Collect call: Kick credit complaints 'upstairs'


Dealing with a collection agency is never pleasant– but dealing with one when it's not your debt they're determined to collect can be downright devilish. That's what Cindy Walker learned when the calls from Fashion Bug's collection agency began more than seven years ago.

Walker knew she didn't owe Fashion Bug the $300 they were trying to collect. She also knew she wasn't the woman the callers were seeking; that woman's name was Cindy Thomas. So why were they calling Walker? Because Cindy Walker is married to Carl Thomas– and their phone is listed under "C. Thomas."

Cindy Thomas's number is unlisted, Walker explained, "and when you call directory assistance and ask for any 'C. Thomas,' they give out our number. So the folks seeking Cindy Thomas must figure, 'Gotcha!'" (By the way, for this story, I've changed both sets of last names.)

Walker claims that her efforts to explain the mix-up to callers were cynically received. "I ask them who they're looking for and they say, "Cindy Thomas," and I say, "I'm Cindy Walker," and they say, "Oh, you changed your name, Miss Thomas?"

"I've been reduced to temple-pounding rage, shaking fury, and tears of anger on those occasions. I get these calls two or three times a year, [and] I can't even describe how it feels to have some drone insist I'm not me and I owe money I don't!"

Walker claims that she's emailed and phoned Charming Shoppes, Inc., Fashion Bug's parent company, "a few times" with no luck: She claims the company's position is that the collection agencies "are the ones making the boo-boo."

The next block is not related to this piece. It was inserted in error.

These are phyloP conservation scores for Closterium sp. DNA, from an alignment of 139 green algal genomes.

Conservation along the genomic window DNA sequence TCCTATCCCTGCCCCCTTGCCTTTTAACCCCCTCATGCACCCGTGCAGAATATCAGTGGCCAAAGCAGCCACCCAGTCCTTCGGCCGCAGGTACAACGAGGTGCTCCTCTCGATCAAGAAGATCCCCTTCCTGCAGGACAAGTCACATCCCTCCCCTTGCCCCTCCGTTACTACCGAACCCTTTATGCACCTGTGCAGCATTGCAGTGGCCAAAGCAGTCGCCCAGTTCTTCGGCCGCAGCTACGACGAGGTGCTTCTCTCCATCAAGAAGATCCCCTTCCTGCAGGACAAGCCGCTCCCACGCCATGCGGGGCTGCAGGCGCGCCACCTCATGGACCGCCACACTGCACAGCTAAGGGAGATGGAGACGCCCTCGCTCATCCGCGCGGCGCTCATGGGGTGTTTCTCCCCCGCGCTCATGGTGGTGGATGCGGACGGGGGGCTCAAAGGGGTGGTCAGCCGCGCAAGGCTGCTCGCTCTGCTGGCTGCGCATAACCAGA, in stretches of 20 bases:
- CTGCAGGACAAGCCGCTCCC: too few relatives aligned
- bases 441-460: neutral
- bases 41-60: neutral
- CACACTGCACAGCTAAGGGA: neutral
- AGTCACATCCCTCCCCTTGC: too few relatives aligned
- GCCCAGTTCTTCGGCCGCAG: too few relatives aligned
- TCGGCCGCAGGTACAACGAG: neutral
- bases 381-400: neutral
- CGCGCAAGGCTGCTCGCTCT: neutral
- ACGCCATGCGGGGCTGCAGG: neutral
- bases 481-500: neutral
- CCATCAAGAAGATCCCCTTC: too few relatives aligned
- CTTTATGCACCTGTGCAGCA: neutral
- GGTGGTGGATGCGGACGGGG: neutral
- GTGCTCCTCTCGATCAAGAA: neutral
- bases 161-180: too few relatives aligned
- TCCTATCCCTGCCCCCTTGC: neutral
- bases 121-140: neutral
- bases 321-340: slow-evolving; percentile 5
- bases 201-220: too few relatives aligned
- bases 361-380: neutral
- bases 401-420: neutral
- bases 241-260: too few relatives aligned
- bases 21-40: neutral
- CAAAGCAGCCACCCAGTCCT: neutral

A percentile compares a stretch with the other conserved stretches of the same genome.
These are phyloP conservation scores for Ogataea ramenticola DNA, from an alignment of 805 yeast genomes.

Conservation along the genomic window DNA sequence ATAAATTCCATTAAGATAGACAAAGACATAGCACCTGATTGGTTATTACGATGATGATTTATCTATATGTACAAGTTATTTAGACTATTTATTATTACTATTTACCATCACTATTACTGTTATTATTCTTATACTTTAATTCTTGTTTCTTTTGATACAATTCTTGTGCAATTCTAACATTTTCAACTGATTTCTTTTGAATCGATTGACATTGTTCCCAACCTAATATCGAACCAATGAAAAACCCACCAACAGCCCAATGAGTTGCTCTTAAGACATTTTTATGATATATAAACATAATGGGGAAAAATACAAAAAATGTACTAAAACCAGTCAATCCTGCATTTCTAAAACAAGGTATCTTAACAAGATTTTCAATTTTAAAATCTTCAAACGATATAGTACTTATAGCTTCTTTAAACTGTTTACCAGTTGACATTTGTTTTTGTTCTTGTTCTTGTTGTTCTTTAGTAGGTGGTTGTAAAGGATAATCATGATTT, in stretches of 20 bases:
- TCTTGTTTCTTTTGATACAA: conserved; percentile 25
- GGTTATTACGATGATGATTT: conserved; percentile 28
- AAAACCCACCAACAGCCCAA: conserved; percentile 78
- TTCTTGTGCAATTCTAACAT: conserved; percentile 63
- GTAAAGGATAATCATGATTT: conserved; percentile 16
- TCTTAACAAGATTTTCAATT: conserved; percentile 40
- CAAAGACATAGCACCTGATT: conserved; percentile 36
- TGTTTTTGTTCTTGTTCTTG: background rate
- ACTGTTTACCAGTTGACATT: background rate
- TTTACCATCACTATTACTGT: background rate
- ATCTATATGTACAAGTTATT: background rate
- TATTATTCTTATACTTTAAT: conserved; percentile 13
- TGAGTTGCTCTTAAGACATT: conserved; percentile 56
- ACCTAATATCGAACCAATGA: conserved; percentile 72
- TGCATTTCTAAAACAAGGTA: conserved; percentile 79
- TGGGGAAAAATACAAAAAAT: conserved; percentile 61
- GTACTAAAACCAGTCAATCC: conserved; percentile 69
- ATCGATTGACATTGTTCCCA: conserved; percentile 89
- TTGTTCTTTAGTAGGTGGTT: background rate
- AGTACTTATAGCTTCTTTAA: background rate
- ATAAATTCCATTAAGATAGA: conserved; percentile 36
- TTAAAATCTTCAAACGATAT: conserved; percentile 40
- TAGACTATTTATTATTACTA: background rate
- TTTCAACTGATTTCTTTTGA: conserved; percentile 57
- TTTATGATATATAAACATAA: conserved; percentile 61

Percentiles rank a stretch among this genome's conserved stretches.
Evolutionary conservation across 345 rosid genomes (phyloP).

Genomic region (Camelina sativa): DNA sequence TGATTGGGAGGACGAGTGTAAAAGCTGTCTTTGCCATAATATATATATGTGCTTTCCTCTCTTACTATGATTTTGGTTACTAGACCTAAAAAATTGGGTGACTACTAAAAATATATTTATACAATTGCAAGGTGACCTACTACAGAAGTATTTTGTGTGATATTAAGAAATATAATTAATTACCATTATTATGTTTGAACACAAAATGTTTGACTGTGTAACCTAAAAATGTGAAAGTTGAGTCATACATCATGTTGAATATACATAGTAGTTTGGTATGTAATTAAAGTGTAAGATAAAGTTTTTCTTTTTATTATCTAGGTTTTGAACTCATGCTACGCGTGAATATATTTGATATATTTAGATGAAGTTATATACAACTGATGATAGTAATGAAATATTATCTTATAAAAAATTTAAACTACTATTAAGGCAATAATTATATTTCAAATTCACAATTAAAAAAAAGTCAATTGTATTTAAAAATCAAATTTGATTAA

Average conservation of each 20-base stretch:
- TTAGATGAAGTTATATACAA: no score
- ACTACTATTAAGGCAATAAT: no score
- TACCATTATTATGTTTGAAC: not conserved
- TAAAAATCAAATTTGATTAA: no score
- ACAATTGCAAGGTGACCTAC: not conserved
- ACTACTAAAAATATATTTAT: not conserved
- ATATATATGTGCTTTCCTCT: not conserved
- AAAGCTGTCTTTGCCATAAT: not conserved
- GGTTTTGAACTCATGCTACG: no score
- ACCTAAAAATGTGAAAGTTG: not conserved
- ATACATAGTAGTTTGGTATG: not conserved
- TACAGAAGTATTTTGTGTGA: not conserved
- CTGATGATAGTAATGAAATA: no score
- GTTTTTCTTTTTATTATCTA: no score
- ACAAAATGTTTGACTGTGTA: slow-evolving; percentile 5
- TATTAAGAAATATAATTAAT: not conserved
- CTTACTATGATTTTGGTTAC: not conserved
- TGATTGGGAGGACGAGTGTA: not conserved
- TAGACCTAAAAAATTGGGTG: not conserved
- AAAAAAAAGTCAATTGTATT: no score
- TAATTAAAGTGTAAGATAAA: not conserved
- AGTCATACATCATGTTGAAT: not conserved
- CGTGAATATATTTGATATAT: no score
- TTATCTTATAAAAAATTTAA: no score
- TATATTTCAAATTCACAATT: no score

Walker had concluded that besides tracking Cindy Thomas down personally "and begging her to pay her bills," there was nothing she could do– but emailed her saga to me just in case. Knowing how quickly some companies change their ways when a reporter calls, I took up the challenge.

I called Charming Shoppes' headquarters and spoke first with Amy Vogt, director of marketing. Vogt summarized Fashion Bug's attitude toward its customers by saying, "We care about women and women's issues," then turned the details of Walker's situation over to Gayle Coolick, director of investor relations. Coolick agreed that swift action was called for and added, "We're going to make this work."

Coolick instructed the credit department to determine which collection agency had been given Thomas's delinquent account, then do whatever it took to ensure that all calls to Walker would stop.

When Coolick called with an update, she said they'd found evidence of Walker's initial attempts to resolve the confusion. A note had been placed in Thomas's file– but when the company switched collection agencies, the note hadn't been transferred with the other paperwork on Thomas, and the calls had resumed.

"We're awfully sorry," Coolick said, that Walker's efforts after that had either been ignored or rebuffed with the "It's the collection agency's problem" response.

I asked what a consumer can do when a collection agency has incorrect information and refuses to stop acting on it. As Coolick pointed out, Walker's situation– based, as it is, on the coincidence of her husband's last name and first initial– "is pretty rare." In any case, she said, instead of dealing with the collection agency, the consumer should call customer service at the company where the debt was created and ask for the collections or recovery department. In other words, "Immediately kick it upstairs." And, I would add, be tenacious in your demand that the company take action.

Walker's case had a happy ending: A Ms. Hatfield called her to report that they were writing off Thomas's debt in order to spare Walker further grief.

"I feel bad they lost their money," Walker remarked, but said Hatfield had assured her they had "bigger fish to fry."

Do you have a consumer problem or question? Email the Fearless Consumer or write her at Box 4553, Charlottesville 22905.